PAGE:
Does Man on the Moon ring a bell? Some may be thinking of deceased astronaut Neil Armstrong, but those in tune with rap and pop culture know this refers to Kid Cudi’s well revered album series Man on the Moon. The first two albums were released over a decade ago, and just as the thought of a return seemed otherworldly, Cudi began to hint at the album’s return. The third and final part of this trilogy was released on December 11th, with many exciting collaborations and installments.
The album features well-known artists such as Trippie Redd, and a posthumous verse from Pop Smoke, as well as indie artist Phoebe Bridgers. The album is structured into four acts, much like the previous ones in this series. Titled — respectively — Return 2 Madness, The Rager and The Menace, Heart of Rose Gold, and Powers, the acts deliver various styles and ideas that represent Cudi’s war with his emotions, such as depressive moods, but also with the happiness he strives to feel each day.
Beginning with “Beautiful Trip,” this intro provides a swift transition to “Tequila Shots,” an introspective track that focuses on the issues plaguing Cudi’s mind, yet also the growth he’s experienced as a person. “Another Day” and “The Void” are other songs on the album describing mental health struggles, wherein the latter Cudi raps, “I will fall in the void, fall in the void just to avoid anything that can bring me down…” While “the void” may give off a somber vibe, it may also be a safe space for him that fuels his creativity to continue making music.
A parallel to “The Void” and the positive state of mind he experiences at daytime, “She Knows This” deals with his party-animal nature by night and the Mr. Rager side of Cudi. This is the second-to-last song of Act I, and prepares us for an even deeper fall into darkness, ending with the rapper singing “Gettin’, gettin’, gettin’ crazy,” as we plunge into “Dive,” a song that further encompasses partying and recounts substance abuse. Act II: The Menace commences with “Damaged” as Cudi raps about his loss of control from his touring and partying endeavors, causing him to spiral. Despite the main theme of loss of self, this act presents the world with a legendary collaboration between Pop Smoke and Skepta in “Show Out,” displaying a distinct UK drill beat that demonstrates Cudi’s versatility both vocally and within this musical genre.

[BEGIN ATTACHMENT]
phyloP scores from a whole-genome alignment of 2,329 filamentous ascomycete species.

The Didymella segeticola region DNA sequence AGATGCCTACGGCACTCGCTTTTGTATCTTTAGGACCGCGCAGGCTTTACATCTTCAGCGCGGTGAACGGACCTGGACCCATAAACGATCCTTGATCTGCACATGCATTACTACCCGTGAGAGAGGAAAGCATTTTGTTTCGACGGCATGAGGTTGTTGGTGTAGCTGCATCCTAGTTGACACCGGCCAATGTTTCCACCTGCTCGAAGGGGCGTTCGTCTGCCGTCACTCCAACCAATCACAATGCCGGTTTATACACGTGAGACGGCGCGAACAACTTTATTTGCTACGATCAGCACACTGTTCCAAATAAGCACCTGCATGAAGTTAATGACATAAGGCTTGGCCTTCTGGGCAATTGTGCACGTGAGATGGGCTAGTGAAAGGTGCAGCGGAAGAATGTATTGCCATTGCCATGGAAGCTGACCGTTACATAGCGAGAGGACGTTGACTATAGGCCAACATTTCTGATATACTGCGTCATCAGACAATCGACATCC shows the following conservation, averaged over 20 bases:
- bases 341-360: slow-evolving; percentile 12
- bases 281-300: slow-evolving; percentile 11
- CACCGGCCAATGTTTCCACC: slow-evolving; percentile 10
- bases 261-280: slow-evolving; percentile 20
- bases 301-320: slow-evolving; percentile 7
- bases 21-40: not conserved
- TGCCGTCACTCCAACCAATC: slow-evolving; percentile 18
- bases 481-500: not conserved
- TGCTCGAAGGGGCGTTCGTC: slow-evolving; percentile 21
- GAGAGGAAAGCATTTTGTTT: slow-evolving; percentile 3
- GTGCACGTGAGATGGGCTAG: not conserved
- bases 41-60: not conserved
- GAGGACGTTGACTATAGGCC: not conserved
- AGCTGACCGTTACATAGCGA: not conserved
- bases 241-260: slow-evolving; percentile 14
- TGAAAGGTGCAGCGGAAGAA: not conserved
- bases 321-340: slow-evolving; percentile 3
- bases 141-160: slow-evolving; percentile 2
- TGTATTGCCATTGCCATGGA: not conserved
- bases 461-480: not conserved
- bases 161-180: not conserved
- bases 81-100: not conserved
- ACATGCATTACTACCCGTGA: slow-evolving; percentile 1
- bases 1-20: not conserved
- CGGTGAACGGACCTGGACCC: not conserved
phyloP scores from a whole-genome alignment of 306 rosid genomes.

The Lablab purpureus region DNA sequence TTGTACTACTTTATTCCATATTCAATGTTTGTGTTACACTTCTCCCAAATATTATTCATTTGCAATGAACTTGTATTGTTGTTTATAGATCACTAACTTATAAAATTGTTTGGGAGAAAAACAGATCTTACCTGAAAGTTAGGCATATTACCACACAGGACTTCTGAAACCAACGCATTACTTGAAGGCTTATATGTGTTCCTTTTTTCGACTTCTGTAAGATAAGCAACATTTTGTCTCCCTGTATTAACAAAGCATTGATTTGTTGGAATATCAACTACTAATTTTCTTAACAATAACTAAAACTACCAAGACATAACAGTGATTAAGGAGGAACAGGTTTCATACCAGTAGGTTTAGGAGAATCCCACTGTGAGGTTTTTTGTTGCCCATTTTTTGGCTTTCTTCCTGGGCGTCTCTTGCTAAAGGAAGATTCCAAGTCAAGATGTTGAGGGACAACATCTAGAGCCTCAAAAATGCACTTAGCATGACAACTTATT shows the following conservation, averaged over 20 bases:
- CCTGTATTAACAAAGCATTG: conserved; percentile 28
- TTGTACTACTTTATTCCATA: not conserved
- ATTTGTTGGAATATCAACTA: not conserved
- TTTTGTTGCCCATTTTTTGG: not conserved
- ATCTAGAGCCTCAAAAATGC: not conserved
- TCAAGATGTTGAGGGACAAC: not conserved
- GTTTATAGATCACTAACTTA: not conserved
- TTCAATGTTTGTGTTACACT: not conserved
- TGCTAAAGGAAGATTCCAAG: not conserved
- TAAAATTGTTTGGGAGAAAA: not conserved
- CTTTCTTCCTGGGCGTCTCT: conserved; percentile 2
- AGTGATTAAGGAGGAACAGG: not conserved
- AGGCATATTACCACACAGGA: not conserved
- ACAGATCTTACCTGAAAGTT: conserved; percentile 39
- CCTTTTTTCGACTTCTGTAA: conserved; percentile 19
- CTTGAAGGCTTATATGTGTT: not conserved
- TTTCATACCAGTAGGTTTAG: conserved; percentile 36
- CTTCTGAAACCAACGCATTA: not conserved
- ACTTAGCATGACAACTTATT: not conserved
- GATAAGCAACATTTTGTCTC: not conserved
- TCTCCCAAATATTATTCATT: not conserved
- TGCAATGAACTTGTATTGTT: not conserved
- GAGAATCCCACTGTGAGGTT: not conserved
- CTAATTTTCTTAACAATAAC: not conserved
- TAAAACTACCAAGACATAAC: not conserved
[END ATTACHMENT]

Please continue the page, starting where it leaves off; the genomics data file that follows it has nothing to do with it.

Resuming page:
The upbeat style of the hip-hop track contrasts with the next song, “Mr. Solo Dolo III.” This third track serves to address Cudi’s battle with mental health and addiction, once again placing the album in a depressive mood along with “Elsie’s Baby Boy,” where he sings about life with his single mother and the death of his father. As a child, he tried to repress his emotions, but now Cudi is one of the most open artists about his struggles.
Love is a big subject in Act III, with tracks “Sept. 16,” — a song mainly about Cudi’s girlfriend, titled after her birth date — and “Lovin’ Me,” a sensational track with indie artist Phoebe Bridgers that delves into the importance of self love, joining in the chorus to sing, “I told myself I cannot grow without lovin’ me, lovin’ me,” to show that they’ve had problems with expressing love to themselves, delivering a great end to the third act, Heart of Rose Gold.
Act IV’s biggest theme is happiness and moving forward, as “The Pale Moonlight,” “Rockstar Knights,” and “4 Da Kidz” set the spotlight on positivity. As the album nears the last song, Cudi takes the time to tell his fans that they’re not alone. “Stars in the sky, they will light your way through / Feelin’ alone, just know you are not…” he sings as a reminder that there’s always light at the end of the tunnel. The album closes with “Lord I Know” and brings an end to the MOTM trilogy, with Cudi contemplating the highs and lows he’s faced, and shows that he’s content with life thus far.
Cudi’s heaven-like album puts the listener through a journey of the demons that torment him and the saving graces that have brought him peace, yet the end of this well-known era does not signify the end of one of hip-hop’s biggest successes, Kid Cudi.